Dynamic spatial analysis of urban sprawl through fractal geometry: the case of Istanbul
During the last decade, there has been a rapid increase in the research literature dealing with the measurement of urban sprawl. Density gradients, sprawl indexes, and certain simulation techniques are some of the quantitative measures that have been used in previous studies. Fractal analysis has also been applied in describing urban areas and a fractal theory of cities has been proposed. This study attempts to measure urban sprawl using an index relating density and proximity and relating this to the fractal analysis of urban sprawl using the example of Istanbul, a large city that hitherto has not been measured or characterized using such techniques. Measures of sprawl were calculated at each neighbourhood level and then integrated within an index using ‘density’ and ‘proximity’ factors. This identifies the pattern of urban sprawl during six time slices defining five periods from 1975 to 2005. The urban form of Istanbul is then quantified through fractal analysis in the given years in the context of the dynamics of urban growth. Our findings suggest that the fractal dimension of urban form is positively correlated with the urban sprawl index when urban growth is more likely to be ‘concentrated’. This is in contrast to a negative relationship which is observed between the fractal dimension and the sprawl index when the urban growth pattern has a more dispersed, semilinear form.
If you experience problems downloading a file, check if you have the proper application to view it first. In case of further problems read the IDEAS help page. Note that these files are not on the IDEAS site. Please be patient as the files may be large.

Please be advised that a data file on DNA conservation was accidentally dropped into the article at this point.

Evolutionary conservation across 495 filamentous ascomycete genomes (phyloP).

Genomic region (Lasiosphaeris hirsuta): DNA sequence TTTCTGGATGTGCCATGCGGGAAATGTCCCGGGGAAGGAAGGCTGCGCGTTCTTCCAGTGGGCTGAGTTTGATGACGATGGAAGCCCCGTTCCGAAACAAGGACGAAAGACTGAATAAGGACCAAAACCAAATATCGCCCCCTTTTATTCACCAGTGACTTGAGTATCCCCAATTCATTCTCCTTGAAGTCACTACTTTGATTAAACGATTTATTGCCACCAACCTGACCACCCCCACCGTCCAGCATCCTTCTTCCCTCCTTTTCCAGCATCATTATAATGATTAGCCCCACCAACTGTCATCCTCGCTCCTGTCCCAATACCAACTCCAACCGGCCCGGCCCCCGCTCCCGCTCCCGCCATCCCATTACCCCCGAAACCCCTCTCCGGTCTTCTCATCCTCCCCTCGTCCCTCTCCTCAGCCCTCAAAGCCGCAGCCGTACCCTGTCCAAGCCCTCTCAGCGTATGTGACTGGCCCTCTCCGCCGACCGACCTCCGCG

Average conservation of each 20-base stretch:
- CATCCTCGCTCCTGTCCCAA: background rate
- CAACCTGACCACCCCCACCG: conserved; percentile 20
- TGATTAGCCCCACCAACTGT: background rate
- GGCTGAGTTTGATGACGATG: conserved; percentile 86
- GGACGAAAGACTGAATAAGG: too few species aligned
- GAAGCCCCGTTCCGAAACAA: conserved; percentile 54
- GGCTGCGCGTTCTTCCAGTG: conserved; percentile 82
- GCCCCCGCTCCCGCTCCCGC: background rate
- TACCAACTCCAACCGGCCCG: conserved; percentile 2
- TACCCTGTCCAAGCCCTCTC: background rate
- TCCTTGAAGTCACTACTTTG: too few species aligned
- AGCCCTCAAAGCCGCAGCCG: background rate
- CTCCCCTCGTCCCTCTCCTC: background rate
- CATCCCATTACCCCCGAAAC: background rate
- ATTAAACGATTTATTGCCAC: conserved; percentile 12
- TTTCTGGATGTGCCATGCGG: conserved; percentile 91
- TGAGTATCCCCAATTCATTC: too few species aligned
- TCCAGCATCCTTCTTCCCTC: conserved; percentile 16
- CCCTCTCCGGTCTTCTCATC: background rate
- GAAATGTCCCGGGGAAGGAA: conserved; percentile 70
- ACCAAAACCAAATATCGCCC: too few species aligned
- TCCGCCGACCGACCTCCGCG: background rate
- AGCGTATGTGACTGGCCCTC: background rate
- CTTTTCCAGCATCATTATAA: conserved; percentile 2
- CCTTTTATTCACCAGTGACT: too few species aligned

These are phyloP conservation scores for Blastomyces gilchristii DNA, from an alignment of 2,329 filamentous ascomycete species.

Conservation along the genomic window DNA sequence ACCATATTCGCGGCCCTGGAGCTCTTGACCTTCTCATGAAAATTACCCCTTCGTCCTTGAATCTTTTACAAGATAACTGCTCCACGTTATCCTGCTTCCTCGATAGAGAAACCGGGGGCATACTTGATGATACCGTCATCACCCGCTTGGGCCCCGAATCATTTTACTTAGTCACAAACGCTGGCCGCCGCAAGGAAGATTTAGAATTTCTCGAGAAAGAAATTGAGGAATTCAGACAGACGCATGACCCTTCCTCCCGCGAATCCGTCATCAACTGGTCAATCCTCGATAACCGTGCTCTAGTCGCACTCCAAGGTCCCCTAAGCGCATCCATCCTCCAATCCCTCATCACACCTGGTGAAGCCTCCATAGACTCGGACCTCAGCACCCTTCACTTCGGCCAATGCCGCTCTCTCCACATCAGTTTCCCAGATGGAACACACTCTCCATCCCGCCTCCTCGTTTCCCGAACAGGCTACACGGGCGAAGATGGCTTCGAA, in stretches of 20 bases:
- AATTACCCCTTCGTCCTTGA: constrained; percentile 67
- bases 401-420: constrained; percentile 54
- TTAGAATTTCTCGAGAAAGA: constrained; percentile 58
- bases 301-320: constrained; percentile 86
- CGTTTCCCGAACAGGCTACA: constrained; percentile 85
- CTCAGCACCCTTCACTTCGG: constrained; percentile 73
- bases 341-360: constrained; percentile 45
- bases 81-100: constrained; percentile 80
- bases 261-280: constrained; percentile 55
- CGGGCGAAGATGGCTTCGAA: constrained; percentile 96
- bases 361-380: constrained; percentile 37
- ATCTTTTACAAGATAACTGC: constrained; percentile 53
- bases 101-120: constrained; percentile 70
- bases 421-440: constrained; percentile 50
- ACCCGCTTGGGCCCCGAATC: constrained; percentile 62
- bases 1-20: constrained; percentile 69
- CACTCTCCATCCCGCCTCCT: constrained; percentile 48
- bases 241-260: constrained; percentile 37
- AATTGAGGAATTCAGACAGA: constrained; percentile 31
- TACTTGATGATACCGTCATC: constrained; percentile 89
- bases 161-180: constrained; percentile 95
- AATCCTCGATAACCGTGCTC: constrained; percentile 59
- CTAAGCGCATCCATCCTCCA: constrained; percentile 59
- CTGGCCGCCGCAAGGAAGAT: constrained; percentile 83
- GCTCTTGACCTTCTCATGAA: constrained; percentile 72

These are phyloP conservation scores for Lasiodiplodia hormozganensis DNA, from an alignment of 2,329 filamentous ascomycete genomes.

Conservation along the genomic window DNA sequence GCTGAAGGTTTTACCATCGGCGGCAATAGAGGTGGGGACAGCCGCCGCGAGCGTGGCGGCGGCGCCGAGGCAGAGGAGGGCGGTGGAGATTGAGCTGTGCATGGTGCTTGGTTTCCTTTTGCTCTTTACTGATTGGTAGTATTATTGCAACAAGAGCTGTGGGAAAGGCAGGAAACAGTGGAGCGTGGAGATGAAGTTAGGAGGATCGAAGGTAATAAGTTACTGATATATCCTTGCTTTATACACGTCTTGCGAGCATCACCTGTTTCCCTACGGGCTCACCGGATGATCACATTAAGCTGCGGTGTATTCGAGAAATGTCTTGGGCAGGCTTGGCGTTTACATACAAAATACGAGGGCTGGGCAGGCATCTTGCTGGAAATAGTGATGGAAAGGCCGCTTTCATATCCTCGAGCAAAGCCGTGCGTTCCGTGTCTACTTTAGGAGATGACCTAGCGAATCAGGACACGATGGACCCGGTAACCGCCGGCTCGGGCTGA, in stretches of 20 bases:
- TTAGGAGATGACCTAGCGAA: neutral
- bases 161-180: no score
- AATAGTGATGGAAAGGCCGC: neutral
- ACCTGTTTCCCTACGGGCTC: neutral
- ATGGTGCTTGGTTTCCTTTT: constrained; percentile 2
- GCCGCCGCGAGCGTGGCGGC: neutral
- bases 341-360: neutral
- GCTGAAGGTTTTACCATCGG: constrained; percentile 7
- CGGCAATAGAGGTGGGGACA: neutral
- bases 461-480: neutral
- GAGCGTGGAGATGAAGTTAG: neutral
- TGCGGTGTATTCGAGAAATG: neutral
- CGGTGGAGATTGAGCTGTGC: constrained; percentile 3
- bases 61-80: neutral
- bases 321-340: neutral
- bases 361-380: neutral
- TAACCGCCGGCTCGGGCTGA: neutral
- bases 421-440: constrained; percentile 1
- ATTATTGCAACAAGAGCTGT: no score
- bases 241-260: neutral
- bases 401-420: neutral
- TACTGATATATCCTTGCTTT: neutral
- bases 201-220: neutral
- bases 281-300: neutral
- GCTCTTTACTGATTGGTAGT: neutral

As the access to this document is restricted, you may want to look for a different version under "Related research" (further below) or search for a different version of it.
When requesting a correction, please mention this item's handle: RePEc:pio:envirb:v:38:y:2011:i:1:p:175-190. See general information about how to correct material in RePEc.
For technical questions regarding this item, or to correct its authors, title, abstract, bibliographic or download information, contact: (Neil Hammond)
If you have authored this item and are not yet registered with RePEc, we encourage you to do it here. This allows to link your profile to this item. It also allows you to accept potential citations to this item that we are uncertain about.
If references are entirely missing, you can add them using this form.
If the full references list an item that is present in RePEc, but the system did not link to it, you can help with this form.
If you know of missing items citing this one, you can help us creating those links by adding the relevant references in the same way as above, for each refering item. If you are a registered author of this item, you may also want to check the "citations" tab in your profile, as there may be some citations waiting for confirmation.
Please note that corrections may take a couple of weeks to filter through the various RePEc services.